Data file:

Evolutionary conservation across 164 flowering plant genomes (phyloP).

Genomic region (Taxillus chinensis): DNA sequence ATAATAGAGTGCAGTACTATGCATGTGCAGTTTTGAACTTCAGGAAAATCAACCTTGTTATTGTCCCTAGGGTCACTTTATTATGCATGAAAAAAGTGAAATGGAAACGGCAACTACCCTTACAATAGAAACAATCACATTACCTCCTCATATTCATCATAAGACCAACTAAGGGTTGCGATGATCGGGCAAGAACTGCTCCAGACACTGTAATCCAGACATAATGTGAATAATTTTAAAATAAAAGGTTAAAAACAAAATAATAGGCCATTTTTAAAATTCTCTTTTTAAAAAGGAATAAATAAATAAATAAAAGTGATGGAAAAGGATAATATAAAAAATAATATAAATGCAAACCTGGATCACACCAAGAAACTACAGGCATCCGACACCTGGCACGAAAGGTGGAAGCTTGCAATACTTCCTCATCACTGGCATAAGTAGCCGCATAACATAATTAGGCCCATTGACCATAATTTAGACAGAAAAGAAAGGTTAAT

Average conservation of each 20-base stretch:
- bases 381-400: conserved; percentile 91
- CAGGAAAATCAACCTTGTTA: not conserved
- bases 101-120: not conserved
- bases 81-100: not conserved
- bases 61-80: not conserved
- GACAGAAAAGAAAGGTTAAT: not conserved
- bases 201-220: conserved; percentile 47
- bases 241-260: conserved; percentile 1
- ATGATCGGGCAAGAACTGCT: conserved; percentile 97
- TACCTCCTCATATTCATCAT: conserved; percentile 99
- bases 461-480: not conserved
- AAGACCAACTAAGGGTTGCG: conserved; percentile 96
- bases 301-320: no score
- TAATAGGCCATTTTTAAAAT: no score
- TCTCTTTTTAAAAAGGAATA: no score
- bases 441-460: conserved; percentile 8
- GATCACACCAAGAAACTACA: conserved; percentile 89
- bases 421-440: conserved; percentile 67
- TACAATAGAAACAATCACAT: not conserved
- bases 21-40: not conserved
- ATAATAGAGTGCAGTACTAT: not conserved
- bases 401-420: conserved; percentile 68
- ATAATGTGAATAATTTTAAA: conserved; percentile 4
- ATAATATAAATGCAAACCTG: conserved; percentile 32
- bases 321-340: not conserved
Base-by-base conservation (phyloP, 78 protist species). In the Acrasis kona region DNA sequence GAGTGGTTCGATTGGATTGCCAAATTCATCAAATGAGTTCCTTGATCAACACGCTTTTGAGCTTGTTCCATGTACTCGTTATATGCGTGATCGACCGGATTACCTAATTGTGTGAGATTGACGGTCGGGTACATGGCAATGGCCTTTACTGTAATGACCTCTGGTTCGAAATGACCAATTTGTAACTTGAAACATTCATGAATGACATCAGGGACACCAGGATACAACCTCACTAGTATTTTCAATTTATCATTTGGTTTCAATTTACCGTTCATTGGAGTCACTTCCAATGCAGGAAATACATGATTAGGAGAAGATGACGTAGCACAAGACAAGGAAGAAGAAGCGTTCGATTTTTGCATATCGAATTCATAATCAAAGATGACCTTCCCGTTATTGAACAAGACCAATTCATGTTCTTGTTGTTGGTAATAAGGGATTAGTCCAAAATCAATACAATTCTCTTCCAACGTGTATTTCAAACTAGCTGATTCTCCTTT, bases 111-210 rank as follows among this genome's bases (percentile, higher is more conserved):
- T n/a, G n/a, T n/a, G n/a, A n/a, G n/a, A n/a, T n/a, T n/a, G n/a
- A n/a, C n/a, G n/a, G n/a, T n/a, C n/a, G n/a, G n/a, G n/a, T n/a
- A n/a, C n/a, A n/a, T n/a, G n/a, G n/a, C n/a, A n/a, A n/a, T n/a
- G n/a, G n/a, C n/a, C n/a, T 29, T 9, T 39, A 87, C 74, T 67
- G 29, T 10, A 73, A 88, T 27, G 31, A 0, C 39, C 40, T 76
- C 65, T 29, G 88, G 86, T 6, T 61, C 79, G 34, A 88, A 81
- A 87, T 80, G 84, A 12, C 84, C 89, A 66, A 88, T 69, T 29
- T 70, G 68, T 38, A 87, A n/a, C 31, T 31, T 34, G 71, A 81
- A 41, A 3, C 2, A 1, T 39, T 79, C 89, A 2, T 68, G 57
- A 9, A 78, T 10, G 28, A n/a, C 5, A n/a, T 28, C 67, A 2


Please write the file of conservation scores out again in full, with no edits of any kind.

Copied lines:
Evolutionary conservation across 164 flowering plant genomes (phyloP).

Genomic region (Taxillus chinensis): DNA sequence ATAATAGAGTGCAGTACTATGCATGTGCAGTTTTGAACTTCAGGAAAATCAACCTTGTTATTGTCCCTAGGGTCACTTTATTATGCATGAAAAAAGTGAAATGGAAACGGCAACTACCCTTACAATAGAAACAATCACATTACCTCCTCATATTCATCATAAGACCAACTAAGGGTTGCGATGATCGGGCAAGAACTGCTCCAGACACTGTAATCCAGACATAATGTGAATAATTTTAAAATAAAAGGTTAAAAACAAAATAATAGGCCATTTTTAAAATTCTCTTTTTAAAAAGGAATAAATAAATAAATAAAAGTGATGGAAAAGGATAATATAAAAAATAATATAAATGCAAACCTGGATCACACCAAGAAACTACAGGCATCCGACACCTGGCACGAAAGGTGGAAGCTTGCAATACTTCCTCATCACTGGCATAAGTAGCCGCATAACATAATTAGGCCCATTGACCATAATTTAGACAGAAAAGAAAGGTTAAT

Average conservation of each 20-base stretch:
- bases 381-400: conserved; percentile 91
- CAGGAAAATCAACCTTGTTA: not conserved
- bases 101-120: not conserved
- bases 81-100: not conserved
- bases 61-80: not conserved
- GACAGAAAAGAAAGGTTAAT: not conserved
- bases 201-220: conserved; percentile 47
- bases 241-260: conserved; percentile 1
- ATGATCGGGCAAGAACTGCT: conserved; percentile 97
- TACCTCCTCATATTCATCAT: conserved; percentile 99
- bases 461-480: not conserved
- AAGACCAACTAAGGGTTGCG: conserved; percentile 96
- bases 301-320: no score
- TAATAGGCCATTTTTAAAAT: no score
- TCTCTTTTTAAAAAGGAATA: no score
- bases 441-460: conserved; percentile 8
- GATCACACCAAGAAACTACA: conserved; percentile 89
- bases 421-440: conserved; percentile 67
- TACAATAGAAACAATCACAT: not conserved
- bases 21-40: not conserved
- ATAATAGAGTGCAGTACTAT: not conserved
- bases 401-420: conserved; percentile 68
- ATAATGTGAATAATTTTAAA: conserved; percentile 4
- ATAATATAAATGCAAACCTG: conserved; percentile 32
- bases 321-340: not conserved
Base-by-base conservation (phyloP, 78 protist species). In the Acrasis kona region DNA sequence GAGTGGTTCGATTGGATTGCCAAATTCATCAAATGAGTTCCTTGATCAACACGCTTTTGAGCTTGTTCCATGTACTCGTTATATGCGTGATCGACCGGATTACCTAATTGTGTGAGATTGACGGTCGGGTACATGGCAATGGCCTTTACTGTAATGACCTCTGGTTCGAAATGACCAATTTGTAACTTGAAACATTCATGAATGACATCAGGGACACCAGGATACAACCTCACTAGTATTTTCAATTTATCATTTGGTTTCAATTTACCGTTCATTGGAGTCACTTCCAATGCAGGAAATACATGATTAGGAGAAGATGACGTAGCACAAGACAAGGAAGAAGAAGCGTTCGATTTTTGCATATCGAATTCATAATCAAAGATGACCTTCCCGTTATTGAACAAGACCAATTCATGTTCTTGTTGTTGGTAATAAGGGATTAGTCCAAAATCAATACAATTCTCTTCCAACGTGTATTTCAAACTAGCTGATTCTCCTTT, bases 111-210 rank as follows among this genome's bases (percentile, higher is more conserved):
- T n/a, G n/a, T n/a, G n/a, A n/a, G n/a, A n/a, T n/a, T n/a, G n/a
- A n/a, C n/a, G n/a, G n/a, T n/a, C n/a, G n/a, G n/a, G n/a, T n/a
- A n/a, C n/a, A n/a, T n/a, G n/a, G n/a, C n/a, A n/a, A n/a, T n/a
- G n/a, G n/a, C n/a, C n/a, T 29, T 9, T 39, A 87, C 74, T 67
- G 29, T 10, A 73, A 88, T 27, G 31, A 0, C 39, C 40, T 76
- C 65, T 29, G 88, G 86, T 6, T 61, C 79, G 34, A 88, A 81
- A 87, T 80, G 84, A 12, C 84, C 89, A 66, A 88, T 69, T 29
- T 70, G 68, T 38, A 87, A n/a, C 31, T 31, T 34, G 71, A 81
- A 41, A 3, C 2, A 1, T 39, T 79, C 89, A 2, T 68, G 57
- A 9, A 78, T 10, G 28, A n/a, C 5, A n/a, T 28, C 67, A 2